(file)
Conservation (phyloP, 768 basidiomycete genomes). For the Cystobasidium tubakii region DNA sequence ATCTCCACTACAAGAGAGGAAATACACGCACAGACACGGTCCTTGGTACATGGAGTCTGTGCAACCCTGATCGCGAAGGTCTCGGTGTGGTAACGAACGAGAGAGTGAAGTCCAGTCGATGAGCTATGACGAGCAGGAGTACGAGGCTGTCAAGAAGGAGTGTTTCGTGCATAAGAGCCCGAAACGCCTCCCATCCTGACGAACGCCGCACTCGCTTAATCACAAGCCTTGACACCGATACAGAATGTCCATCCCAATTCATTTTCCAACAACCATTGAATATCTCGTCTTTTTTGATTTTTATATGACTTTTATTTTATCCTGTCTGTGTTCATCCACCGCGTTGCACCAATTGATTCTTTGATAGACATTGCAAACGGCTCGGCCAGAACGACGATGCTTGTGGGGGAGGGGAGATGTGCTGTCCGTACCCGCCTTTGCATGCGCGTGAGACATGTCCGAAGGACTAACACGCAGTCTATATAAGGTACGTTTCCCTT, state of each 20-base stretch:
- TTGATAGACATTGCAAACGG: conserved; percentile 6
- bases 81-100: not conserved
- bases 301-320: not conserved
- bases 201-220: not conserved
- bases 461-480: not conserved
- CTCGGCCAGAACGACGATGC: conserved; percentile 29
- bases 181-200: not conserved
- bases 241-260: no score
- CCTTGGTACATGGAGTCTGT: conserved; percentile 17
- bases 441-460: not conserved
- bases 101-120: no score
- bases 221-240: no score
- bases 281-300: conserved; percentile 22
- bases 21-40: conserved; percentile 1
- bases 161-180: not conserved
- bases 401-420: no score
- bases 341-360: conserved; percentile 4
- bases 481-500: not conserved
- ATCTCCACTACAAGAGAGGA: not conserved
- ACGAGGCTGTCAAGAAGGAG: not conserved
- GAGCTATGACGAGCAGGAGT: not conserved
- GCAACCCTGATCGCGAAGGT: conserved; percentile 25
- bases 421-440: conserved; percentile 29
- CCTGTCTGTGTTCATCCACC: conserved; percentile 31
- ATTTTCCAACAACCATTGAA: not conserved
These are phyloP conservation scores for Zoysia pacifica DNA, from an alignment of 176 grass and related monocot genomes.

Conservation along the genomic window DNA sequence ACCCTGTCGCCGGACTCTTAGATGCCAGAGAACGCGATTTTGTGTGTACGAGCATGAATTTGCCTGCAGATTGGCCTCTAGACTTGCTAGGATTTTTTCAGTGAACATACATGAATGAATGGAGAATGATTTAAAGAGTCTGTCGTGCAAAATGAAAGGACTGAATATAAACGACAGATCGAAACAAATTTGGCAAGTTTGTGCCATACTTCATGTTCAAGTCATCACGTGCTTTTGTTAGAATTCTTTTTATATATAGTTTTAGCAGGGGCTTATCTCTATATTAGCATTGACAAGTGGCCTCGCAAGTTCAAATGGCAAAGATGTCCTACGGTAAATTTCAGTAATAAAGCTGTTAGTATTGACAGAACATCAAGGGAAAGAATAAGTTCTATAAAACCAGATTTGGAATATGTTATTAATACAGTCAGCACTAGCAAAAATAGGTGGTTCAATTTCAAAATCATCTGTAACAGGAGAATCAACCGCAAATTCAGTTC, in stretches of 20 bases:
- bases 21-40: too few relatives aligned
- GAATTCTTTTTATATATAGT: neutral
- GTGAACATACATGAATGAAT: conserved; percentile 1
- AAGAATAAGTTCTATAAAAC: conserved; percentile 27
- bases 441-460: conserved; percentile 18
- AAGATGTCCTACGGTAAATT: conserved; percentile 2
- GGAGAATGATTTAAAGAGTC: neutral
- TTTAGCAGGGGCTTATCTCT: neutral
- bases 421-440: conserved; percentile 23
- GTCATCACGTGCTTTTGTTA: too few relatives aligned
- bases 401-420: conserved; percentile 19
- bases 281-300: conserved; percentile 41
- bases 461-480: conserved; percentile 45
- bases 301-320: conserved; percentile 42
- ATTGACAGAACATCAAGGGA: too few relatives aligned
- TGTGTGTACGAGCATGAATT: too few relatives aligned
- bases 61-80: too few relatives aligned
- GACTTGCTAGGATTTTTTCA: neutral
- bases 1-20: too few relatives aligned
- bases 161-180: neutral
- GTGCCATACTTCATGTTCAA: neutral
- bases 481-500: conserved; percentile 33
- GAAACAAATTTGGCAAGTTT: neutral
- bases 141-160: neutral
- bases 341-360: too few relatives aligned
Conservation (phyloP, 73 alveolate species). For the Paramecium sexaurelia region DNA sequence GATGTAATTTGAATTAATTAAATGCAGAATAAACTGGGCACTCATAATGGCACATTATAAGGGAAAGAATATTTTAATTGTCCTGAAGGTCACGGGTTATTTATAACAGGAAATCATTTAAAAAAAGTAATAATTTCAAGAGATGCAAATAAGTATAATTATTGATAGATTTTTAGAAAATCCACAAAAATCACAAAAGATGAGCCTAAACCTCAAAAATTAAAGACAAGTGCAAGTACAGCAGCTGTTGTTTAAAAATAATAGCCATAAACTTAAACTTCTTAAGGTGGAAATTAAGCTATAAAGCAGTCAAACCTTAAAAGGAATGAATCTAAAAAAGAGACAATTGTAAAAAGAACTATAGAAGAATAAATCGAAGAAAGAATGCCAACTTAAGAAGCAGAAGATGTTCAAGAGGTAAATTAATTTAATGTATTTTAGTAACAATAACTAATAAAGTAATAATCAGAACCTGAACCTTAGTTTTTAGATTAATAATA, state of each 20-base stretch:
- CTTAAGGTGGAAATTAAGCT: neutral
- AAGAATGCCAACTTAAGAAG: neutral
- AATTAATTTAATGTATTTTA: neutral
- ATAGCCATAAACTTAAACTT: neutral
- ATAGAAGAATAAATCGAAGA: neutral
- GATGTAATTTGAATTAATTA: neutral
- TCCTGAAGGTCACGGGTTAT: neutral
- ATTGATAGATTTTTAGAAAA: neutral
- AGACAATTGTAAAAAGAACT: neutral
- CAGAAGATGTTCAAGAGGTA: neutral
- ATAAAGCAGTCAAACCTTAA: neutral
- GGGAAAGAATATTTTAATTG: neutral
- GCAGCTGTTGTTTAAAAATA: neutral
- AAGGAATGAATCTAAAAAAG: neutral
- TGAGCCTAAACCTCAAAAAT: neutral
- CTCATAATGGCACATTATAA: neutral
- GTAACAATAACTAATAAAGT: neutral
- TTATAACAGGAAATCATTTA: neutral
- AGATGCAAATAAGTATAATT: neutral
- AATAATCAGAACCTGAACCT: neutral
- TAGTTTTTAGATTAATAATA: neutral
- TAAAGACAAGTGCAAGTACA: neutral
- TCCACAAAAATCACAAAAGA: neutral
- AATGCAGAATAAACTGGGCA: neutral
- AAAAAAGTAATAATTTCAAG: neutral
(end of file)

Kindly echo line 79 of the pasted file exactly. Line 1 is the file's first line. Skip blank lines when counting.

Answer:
- AAAAAAGTAATAATTTCAAG: neutral